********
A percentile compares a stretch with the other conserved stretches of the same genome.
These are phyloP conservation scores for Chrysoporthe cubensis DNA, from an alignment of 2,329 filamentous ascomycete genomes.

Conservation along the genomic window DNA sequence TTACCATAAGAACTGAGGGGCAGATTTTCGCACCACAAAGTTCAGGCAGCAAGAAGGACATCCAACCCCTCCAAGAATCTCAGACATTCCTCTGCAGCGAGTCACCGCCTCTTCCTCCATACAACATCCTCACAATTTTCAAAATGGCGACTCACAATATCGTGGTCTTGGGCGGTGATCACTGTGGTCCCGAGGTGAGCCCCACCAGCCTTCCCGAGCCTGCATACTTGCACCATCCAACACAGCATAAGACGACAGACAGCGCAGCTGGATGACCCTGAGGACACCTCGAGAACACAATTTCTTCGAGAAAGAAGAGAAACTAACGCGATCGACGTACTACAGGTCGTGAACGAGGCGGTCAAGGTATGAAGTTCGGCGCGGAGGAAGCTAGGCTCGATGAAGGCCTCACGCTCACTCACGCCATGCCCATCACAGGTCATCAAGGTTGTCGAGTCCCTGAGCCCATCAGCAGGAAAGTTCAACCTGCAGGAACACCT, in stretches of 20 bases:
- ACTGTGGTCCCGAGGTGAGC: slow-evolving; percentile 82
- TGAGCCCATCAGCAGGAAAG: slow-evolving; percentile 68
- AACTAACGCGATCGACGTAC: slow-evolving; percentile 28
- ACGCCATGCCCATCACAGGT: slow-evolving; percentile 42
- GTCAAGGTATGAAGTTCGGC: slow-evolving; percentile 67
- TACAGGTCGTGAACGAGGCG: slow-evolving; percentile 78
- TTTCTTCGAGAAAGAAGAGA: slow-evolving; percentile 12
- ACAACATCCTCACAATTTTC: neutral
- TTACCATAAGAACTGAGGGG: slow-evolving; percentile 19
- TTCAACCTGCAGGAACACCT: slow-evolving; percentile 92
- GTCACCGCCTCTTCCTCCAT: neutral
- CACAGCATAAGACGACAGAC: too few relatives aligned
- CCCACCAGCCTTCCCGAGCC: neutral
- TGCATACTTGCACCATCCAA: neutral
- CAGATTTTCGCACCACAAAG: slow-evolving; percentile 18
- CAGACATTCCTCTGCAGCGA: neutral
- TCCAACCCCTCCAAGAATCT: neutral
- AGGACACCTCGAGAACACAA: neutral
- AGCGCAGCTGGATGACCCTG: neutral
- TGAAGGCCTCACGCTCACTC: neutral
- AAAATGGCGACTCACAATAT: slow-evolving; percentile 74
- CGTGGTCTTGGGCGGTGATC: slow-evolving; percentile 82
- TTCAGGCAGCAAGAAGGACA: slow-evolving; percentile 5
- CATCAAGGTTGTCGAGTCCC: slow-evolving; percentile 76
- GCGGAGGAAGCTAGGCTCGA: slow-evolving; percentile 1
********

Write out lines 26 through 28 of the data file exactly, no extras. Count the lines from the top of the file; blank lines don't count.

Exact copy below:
- TTCAGGCAGCAAGAAGGACA: slow-evolving; percentile 5
- CATCAAGGTTGTCGAGTCCC: slow-evolving; percentile 76
- GCGGAGGAAGCTAGGCTCGA: slow-evolving; percentile 1